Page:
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Building Windows 7 skills - will we need another 10 years?

The training challenge

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Windows 7 Ten years of Windows XP means that the whole world knows how to use it, from administrators to users. How much training does it take to migrate to Windows 7?

The answer is that the training burden falls more on administrators than on end users. One area where Microsoft has a good track record is in application compatibility across different versions of Windows; and in Windows 7 the company not only provides compatibility features within the operating system, but also offers XP Mode or for enterprises, Med-V (Enterprise Desktop Virtualization), so that applications that only work with Windows XP will continue to run.

This means that once the admins have figured out how to keep applications running, the users can continue with the same applications they used before.

Windows 7 does introduce user interface changes, such as the new taskbar where users can pin and launch applications, but in general the new features are discoverable and unlikely to trip up many users.

There are a few areas where Windows 7 is challenging. Microsoft revised the notification area, normally at the bottom right of the screen, so that application icons are hidden by default. This was part of its effort to make Windows less intrusive. Unfortunately this means that user interface elements like the Safely Remove Hardware icon are hidden. Disabling this feature through group policy is worth considering.

Another feature of Windows 7, called Libraries, is useful but can be perplexing. Libraries combine several actual directories into one virtual directory, usually focused on a particular document type such as pictures. That said, most users can do their work without having to learn this immediately.

The new Control Panel with its default Category view and many more applets than in XP takes time to get used to; note the search box which is often the quickest route to what you are looking for.

Perhaps the most awkward feature for both users and administrators is User Account Control (UAC). This is the outcome of work Microsoft did in Windows Vista in trying to fix two long-standing Windows weaknesses: the intermingling of applications, system files, and user data, and the tendency of users to run with local administrative rights. UAC addresses the first with a feature called the Virtual Store, which lets badly-behaved applications appear to write to system folders such as Program Files, while actually writing the data to a location in the user area. Such data can be hard to find.

The second issue is covered by a split security token, which by default means that even local administrators run with reduced system privileges. When the user needs a higher level of access, for example for application installation or for changing critical settings, UAC raises a confirming dialog. This is less of an issue for enterprises that already run with locked-down desktops; but UAC and the virtual store are intricate features where training is important.

On the administrative side there is a lot to learn. Application compatibility is one key area. Windows 7 has many compatibility features, including UAC, compatibility settings, XP emulation, and for enterprise users application virtualisation. It will take training to know which method to use, and which applications are beyond hope and should be upgraded or replaced.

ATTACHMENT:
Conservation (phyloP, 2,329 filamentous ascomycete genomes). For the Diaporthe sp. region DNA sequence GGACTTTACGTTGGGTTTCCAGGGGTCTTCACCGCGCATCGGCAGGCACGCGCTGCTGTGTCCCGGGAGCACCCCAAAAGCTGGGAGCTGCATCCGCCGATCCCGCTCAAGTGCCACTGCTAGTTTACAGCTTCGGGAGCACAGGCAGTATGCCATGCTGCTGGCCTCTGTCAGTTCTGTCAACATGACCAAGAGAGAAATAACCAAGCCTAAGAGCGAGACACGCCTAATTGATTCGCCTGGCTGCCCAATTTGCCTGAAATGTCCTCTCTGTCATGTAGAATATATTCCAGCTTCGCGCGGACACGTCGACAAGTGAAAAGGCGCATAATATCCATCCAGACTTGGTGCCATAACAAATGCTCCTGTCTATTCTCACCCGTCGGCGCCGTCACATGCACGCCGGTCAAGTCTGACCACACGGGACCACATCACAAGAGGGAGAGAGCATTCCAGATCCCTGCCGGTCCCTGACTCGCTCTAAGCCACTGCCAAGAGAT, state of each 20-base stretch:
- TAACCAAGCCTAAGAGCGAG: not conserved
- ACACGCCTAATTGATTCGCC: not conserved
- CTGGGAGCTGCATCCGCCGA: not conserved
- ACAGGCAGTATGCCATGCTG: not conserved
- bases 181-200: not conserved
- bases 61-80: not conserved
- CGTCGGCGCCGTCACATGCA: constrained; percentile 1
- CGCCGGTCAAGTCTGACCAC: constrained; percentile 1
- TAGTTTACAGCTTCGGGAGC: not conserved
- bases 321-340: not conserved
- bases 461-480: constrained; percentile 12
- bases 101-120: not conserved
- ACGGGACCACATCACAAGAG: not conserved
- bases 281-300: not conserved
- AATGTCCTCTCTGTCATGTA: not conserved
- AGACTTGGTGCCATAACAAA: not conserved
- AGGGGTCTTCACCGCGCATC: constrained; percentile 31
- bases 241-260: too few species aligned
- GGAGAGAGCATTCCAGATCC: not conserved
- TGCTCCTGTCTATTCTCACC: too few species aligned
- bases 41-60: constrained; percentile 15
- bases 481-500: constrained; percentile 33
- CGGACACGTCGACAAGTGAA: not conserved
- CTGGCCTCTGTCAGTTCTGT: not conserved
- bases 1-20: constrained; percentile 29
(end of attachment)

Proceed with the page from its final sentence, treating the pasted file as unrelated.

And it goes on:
Microsoft’s tools for Windows 7 administration are better than those for Windows XP, but many techniques are different. Key areas include changes to group policy, which lets administrators customise and lock down Windows 7 desktops centrally, and the new Microsoft Deployment Toolkit including the Windows Deployment Services, the Windows Automated Installation Kit and the User State Migration Tool. Backup and restore is different than in Windows XP, being image-based and designed to work with backup drives or Microsoft’s Data Protection Server rather than with tape, though third-party backup systems are also available.

There are also significant new administrative features in Windows 7 such as Direct Access, which enables remote access to file shares without a VPN, and Bitlocker file encryption. Encryption is not to be taken lightly: get it wrong, and users can lose data.

Microsoft’s Desktop Optimization Pack, available as part of Microsoft’s Software Assurance subscription, includes several key management features, covering application virtualization and XP desktop virtualisation, advanced group policy management, desktop error monitoring, and a diagnostics and recovery toolset. These are complex tools but worth learning.

Help desk operators should learn not only about UAC, but also the new troubleshooting tools in Windows 7, such as the reliability monitor, the performance monitor, the revamped event viewer, and the new remote assistance features.

Training for software developers is another facet of Windows 7 migration. Applications need to follow Microsoft’s guidelines to work properly on the operating system, and the Windows API has been expanded to cover the new features. Although some of this is not relevant until XP compatibility can be dropped, there are small but significant ways in which applications can work better on Windows 7 without losing compatibility with XP.

Windows 7 is still Windows, most applications still run, and it is familiar territory for long-term users of XP or Windows Vista. There is still a lot that is new, particularly on the administrative site, and training forms a key part of any migration strategy. ®

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